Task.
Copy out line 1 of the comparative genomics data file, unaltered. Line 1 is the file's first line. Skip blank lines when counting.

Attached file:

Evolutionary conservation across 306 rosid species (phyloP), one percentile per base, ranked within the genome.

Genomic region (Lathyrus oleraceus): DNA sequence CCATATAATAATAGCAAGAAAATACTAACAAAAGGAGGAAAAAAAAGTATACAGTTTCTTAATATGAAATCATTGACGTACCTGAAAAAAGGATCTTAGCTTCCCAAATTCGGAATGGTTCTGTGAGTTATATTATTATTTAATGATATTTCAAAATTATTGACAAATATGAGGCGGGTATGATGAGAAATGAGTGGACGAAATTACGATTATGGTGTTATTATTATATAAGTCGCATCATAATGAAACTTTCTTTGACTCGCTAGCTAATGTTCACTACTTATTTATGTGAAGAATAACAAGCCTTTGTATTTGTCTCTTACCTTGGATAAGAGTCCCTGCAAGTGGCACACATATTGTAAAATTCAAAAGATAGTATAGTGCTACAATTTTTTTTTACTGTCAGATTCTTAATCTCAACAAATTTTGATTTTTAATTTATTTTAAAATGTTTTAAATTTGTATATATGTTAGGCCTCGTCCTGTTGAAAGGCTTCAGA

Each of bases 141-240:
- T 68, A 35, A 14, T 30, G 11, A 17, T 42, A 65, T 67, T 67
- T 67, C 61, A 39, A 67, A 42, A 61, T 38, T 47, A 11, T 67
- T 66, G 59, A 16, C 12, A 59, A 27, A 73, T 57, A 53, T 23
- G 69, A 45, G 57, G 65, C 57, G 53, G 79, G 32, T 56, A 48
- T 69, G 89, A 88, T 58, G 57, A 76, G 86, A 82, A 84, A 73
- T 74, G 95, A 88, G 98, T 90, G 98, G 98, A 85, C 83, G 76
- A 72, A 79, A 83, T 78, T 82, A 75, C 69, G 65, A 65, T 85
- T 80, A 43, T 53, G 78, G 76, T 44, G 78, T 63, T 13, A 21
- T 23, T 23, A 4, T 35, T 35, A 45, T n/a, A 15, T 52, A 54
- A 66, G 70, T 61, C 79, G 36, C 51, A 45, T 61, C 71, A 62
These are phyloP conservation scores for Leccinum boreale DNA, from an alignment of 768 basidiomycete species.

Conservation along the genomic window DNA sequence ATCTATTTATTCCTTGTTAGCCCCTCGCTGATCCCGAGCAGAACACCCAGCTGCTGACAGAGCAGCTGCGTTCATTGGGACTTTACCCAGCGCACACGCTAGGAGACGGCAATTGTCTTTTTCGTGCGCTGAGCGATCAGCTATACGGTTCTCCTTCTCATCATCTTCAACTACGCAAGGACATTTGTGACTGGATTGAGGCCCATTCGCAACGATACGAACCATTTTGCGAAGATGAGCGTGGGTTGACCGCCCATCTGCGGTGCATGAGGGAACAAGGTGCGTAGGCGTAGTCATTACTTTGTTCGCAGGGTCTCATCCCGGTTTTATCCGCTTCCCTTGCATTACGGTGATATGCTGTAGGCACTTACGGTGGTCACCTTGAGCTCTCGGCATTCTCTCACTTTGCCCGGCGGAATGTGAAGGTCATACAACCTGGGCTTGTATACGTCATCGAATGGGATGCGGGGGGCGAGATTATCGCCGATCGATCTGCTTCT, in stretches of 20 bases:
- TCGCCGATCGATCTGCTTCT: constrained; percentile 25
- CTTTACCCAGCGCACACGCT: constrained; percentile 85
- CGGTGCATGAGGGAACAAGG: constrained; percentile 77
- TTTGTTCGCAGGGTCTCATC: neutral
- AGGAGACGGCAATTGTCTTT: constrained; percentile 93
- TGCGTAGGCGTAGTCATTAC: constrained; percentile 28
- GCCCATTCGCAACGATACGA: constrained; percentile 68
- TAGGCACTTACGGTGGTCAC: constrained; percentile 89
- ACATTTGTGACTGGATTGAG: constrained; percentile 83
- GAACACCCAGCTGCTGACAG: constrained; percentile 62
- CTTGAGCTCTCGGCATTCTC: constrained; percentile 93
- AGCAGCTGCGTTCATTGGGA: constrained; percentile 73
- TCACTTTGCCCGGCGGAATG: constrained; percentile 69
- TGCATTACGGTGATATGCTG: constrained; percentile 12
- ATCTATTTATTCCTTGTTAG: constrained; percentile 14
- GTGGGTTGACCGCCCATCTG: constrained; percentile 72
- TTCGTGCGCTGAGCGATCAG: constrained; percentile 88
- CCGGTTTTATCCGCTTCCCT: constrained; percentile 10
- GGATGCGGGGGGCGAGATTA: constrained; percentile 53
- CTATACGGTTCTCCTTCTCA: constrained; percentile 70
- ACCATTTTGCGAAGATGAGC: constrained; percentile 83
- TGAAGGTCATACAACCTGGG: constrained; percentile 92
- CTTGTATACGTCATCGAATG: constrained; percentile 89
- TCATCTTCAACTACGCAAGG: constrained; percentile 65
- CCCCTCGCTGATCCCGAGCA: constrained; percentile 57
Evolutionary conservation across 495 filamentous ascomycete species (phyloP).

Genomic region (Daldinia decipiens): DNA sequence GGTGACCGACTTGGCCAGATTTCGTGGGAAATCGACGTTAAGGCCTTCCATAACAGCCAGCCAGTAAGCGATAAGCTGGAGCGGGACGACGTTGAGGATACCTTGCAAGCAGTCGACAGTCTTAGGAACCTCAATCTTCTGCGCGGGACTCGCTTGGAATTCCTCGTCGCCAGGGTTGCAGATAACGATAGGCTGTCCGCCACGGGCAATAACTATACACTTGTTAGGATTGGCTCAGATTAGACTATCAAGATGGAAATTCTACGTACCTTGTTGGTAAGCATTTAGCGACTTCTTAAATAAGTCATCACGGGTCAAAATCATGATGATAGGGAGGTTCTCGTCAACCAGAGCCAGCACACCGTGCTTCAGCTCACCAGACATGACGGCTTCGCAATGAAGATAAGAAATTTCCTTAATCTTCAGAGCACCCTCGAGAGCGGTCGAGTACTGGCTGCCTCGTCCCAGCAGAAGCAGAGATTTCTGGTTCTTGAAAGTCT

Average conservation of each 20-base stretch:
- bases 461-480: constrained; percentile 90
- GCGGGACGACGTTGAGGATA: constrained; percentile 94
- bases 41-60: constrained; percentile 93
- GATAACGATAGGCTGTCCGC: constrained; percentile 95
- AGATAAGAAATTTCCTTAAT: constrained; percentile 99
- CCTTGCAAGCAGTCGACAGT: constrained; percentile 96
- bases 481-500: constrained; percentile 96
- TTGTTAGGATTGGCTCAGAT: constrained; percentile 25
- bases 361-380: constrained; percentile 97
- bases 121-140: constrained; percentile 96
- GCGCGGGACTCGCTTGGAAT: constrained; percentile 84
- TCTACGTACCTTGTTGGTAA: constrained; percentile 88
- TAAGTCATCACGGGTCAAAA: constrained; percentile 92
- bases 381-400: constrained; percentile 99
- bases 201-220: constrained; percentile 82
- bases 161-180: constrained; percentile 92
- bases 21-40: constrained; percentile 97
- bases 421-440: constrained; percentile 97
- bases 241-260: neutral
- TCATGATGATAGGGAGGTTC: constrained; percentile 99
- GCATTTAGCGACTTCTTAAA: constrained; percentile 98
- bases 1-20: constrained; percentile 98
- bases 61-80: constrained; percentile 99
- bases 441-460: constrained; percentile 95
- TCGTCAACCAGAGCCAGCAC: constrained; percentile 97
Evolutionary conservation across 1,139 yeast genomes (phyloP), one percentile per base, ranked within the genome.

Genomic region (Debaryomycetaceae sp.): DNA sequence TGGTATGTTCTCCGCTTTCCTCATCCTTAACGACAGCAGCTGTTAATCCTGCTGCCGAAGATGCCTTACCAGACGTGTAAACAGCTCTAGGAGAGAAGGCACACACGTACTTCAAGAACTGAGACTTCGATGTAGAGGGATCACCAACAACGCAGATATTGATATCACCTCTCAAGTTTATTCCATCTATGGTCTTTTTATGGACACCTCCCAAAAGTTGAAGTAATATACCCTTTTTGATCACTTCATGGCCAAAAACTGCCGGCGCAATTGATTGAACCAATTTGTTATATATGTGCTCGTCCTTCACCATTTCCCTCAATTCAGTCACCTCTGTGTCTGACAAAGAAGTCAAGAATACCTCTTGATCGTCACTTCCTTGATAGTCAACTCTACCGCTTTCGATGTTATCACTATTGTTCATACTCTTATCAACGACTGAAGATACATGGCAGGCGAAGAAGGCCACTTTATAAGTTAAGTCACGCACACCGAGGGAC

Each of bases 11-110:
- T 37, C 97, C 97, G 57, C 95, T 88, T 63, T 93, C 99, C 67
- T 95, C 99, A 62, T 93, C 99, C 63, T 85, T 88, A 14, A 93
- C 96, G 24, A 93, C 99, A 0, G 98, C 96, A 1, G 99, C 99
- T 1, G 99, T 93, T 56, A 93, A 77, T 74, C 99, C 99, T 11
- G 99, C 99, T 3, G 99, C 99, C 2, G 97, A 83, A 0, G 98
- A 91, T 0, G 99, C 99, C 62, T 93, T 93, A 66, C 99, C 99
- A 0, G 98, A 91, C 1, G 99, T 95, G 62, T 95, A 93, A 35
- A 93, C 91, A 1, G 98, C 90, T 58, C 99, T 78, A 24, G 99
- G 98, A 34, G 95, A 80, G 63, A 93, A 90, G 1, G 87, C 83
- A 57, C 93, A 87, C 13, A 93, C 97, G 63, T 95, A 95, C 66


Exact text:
Evolutionary conservation across 306 rosid species (phyloP), one percentile per base, ranked within the genome.